The New York Mercantile Exchange (NYMEX) is evaluating a demutualization proposal that calls for the exchange to convert its members' seats into two classes of stock and create a for-profit, Delaware incorporated holdings company. The plan would also give NYMEX's board of directors the power to select the trading venue for any new products the exchange rolls out. NYMEX's board is scheduled to meet to evaluate that plan-and possibly other proposals-on January 5.
One source close to NYMEX says that as part of one proposal, the exchange is thinking about divvying up members' seats into Class A and Class B stock. Class A shareholders would retain all of their current trading privileges and have the right to elect a minority number of NYMEX board members. Class B stockholders would have the right to elect the majority of NYMEX's board members and be granted ownership of NYMEX's assets-including its Access electronic trading platform.
The source says that the plan also stipulates that Class A shareholders who want to trade new products launched by the NYMEX would have to be granted permission to do so by the board. Additionally, the board would have the right to determine whether a new product gets traded via the Access platform or in open outcry trading pits-but a NYMEX spokesperson says the current board also wields that power.
The spokesperson declines to confirm any of the details of the plan the source alludes to, but says that the exchange's for-profit proposals are in constant flux. "There is no such thing as a proposal currently existing that was presented to the board at the last board meeting and is still in the same form," says the spokesperson.
That said, the source says NYMEX is indeed eyeing a proposal in which a parent holdings company-dubbed NYMEX Holdings-would be created. One-third of the board of NYMEX Holdings, says the source, would be subject to yearly re-election. Moreover, post-demutualization, NYMEX Holdings would be responsible for appointing 13 of NYMEX's directors. The rest of NYMEX's board would consist of a combination of public directors and Class A shareholder-elected directors, the source says.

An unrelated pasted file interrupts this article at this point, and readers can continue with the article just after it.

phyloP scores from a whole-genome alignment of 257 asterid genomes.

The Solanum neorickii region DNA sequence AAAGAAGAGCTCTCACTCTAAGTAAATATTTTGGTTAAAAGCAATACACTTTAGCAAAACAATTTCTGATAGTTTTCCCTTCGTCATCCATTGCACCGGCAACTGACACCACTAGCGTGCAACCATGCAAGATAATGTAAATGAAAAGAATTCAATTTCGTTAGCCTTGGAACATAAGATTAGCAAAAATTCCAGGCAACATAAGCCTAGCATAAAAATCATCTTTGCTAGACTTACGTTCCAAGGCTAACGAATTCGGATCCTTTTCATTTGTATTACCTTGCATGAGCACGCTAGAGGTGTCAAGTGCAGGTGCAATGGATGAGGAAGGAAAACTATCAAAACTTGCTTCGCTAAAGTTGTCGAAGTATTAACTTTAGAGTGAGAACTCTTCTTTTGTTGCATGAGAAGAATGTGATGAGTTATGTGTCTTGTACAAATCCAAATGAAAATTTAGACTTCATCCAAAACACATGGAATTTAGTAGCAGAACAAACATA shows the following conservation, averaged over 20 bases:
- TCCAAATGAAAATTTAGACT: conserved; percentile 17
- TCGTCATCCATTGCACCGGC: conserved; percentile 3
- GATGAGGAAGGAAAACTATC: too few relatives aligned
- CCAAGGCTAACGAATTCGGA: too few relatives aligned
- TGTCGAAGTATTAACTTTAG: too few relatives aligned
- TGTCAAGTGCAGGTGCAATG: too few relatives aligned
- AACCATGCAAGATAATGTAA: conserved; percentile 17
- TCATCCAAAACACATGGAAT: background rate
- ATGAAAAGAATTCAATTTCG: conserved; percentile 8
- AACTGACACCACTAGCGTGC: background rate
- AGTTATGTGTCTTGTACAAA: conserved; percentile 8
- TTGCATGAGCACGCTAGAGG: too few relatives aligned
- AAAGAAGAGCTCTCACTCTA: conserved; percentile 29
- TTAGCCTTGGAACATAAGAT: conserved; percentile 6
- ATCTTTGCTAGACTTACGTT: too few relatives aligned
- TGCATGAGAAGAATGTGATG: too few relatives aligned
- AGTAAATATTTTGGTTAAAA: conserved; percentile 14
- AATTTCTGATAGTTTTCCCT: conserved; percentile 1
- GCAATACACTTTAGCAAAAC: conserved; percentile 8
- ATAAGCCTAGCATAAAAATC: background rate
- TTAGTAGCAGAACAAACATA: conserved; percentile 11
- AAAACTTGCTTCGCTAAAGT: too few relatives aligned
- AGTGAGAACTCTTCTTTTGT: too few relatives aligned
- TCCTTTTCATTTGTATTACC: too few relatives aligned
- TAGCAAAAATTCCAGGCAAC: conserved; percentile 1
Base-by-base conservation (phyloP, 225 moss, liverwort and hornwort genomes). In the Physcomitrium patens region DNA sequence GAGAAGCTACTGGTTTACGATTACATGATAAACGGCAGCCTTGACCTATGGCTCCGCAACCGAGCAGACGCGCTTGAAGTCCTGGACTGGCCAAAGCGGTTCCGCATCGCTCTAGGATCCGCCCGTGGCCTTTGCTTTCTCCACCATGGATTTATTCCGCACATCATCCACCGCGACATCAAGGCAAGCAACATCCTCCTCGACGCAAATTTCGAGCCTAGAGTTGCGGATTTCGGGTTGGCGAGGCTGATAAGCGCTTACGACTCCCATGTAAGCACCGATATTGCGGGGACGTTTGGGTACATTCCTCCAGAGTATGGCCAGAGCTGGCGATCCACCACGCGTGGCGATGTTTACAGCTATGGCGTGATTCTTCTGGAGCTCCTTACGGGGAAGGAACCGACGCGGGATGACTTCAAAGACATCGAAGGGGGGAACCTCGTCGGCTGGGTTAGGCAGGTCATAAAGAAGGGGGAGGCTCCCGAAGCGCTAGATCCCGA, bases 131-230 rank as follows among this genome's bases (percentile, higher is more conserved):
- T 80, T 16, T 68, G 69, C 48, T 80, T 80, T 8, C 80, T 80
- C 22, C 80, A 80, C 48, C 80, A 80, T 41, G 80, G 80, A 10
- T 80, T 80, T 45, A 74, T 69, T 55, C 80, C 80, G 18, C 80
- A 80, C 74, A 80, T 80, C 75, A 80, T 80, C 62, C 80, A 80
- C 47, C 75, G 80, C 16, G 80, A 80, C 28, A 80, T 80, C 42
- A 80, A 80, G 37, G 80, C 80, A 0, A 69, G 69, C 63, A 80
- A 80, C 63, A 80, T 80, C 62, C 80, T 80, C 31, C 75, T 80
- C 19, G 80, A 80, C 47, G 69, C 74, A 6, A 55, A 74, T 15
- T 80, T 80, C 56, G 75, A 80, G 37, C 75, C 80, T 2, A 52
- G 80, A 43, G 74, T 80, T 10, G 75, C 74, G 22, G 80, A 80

The NYMEX has also constructed a tentative timetable of events. If the board approves a for-profit plan at its Jan. 5 meeting, it will then hold preliminary talks with the Internal Revenue Service to determine whether a NYMEX demutualization would be a taxable event, the source says. Then, in early February, the NYMEX would file a demutualization plan with the SEC and complete drafts of the proxy and prospectus for the new exchange.
Once those steps are completed, NYMEX, in early March, would obtain SEC comments on its for-profit plan and file the required amendments. Later that month, NYMEX hopes to receive SEC clearance and then mail the proxy and prospectus for demutualization to its members, says the source. Finally, in May, NYMEX's members would cast their ballots on demutualization-with a two-thirds majority vote required.
The NYMEX spokesperson confirms that the aforementioned timetable depicts the "natural order of events," but says that the timing of each event will be contingent upon what happens at the Jan. 5 board meeting.